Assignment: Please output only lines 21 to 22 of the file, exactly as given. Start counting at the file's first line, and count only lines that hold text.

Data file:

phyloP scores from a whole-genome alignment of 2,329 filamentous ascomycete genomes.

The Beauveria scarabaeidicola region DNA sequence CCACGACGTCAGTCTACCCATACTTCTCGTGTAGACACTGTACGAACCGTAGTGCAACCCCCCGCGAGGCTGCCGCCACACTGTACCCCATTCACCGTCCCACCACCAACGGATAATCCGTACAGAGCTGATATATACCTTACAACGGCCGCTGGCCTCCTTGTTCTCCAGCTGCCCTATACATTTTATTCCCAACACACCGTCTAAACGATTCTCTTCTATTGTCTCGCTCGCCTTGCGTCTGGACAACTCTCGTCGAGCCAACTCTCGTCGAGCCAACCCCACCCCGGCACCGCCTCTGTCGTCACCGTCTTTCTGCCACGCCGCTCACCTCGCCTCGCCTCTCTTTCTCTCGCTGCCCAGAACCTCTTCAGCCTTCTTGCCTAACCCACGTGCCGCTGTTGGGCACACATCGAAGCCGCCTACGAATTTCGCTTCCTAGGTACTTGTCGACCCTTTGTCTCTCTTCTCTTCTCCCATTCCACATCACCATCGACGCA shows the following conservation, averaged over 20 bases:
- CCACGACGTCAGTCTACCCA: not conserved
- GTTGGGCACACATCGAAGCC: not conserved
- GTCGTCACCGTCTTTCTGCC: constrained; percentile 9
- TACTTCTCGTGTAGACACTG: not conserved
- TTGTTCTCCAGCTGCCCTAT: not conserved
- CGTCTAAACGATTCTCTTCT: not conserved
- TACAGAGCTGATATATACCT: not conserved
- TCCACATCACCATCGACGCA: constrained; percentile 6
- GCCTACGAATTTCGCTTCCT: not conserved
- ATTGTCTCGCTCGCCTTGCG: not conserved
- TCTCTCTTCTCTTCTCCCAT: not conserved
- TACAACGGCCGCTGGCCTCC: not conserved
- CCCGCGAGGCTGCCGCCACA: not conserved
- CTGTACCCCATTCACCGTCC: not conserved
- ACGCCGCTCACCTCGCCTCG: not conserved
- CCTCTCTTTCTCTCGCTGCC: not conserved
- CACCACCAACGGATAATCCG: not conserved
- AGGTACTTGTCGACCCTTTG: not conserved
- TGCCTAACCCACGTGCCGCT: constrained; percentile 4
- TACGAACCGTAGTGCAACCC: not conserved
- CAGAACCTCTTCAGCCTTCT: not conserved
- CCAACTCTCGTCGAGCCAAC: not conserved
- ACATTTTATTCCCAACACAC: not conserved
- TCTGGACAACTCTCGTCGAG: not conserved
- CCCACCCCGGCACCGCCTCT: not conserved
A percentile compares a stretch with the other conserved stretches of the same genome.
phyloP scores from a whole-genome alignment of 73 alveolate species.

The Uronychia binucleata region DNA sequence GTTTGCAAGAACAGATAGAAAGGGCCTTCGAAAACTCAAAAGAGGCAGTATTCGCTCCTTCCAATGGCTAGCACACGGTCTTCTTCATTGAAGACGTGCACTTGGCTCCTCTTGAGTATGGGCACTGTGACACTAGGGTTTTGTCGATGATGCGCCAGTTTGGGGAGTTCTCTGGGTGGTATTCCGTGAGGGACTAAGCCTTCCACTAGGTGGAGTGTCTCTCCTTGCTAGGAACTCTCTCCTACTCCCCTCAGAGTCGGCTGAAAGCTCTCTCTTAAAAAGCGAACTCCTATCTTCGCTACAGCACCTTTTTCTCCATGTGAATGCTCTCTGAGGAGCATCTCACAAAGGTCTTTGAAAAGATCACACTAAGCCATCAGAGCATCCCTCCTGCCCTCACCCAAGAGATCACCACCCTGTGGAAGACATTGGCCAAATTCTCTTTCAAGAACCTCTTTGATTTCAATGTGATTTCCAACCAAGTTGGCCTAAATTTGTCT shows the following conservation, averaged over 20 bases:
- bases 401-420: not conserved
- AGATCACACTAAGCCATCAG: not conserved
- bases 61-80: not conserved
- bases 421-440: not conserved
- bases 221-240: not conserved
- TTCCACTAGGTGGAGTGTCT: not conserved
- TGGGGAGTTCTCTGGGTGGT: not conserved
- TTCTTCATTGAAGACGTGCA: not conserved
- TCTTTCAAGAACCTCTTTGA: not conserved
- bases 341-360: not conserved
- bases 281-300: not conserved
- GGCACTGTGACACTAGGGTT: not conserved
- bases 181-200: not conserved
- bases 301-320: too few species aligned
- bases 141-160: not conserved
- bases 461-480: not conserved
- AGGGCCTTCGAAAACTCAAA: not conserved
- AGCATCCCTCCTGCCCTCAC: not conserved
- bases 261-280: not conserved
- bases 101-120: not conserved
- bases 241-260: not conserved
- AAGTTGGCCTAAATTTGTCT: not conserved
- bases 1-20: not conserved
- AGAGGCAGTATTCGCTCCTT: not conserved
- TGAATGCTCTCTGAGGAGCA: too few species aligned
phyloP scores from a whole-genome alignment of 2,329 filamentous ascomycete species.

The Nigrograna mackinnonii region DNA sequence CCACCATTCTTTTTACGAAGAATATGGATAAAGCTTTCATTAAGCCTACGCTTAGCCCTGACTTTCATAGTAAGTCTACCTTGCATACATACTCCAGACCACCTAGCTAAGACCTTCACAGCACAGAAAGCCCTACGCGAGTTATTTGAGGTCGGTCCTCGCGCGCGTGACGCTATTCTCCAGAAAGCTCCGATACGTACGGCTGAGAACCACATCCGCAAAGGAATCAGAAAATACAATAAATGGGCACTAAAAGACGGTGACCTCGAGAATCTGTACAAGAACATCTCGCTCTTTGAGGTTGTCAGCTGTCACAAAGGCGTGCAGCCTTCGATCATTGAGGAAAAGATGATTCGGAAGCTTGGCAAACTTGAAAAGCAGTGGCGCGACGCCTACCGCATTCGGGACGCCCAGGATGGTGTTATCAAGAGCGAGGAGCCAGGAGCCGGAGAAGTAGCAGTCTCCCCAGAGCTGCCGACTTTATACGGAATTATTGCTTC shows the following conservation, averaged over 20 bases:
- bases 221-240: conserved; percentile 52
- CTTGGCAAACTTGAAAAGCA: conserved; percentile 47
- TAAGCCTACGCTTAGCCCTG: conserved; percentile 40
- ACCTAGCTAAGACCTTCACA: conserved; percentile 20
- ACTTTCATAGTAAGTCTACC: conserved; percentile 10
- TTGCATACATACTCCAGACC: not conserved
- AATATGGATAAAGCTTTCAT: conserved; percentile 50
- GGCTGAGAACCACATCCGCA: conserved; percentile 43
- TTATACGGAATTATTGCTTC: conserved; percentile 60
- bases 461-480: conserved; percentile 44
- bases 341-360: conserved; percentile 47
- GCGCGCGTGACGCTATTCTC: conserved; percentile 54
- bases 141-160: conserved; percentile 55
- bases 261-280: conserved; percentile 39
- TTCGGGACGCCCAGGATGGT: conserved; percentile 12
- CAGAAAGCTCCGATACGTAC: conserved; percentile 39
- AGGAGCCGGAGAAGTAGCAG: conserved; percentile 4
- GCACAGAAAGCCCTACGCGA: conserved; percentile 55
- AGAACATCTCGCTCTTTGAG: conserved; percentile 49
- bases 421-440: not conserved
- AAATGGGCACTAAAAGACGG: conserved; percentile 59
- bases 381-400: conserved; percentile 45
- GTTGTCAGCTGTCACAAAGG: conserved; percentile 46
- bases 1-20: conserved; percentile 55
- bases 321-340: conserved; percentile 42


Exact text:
- TGCCTAACCCACGTGCCGCT: constrained; percentile 4
- TACGAACCGTAGTGCAACCC: not conserved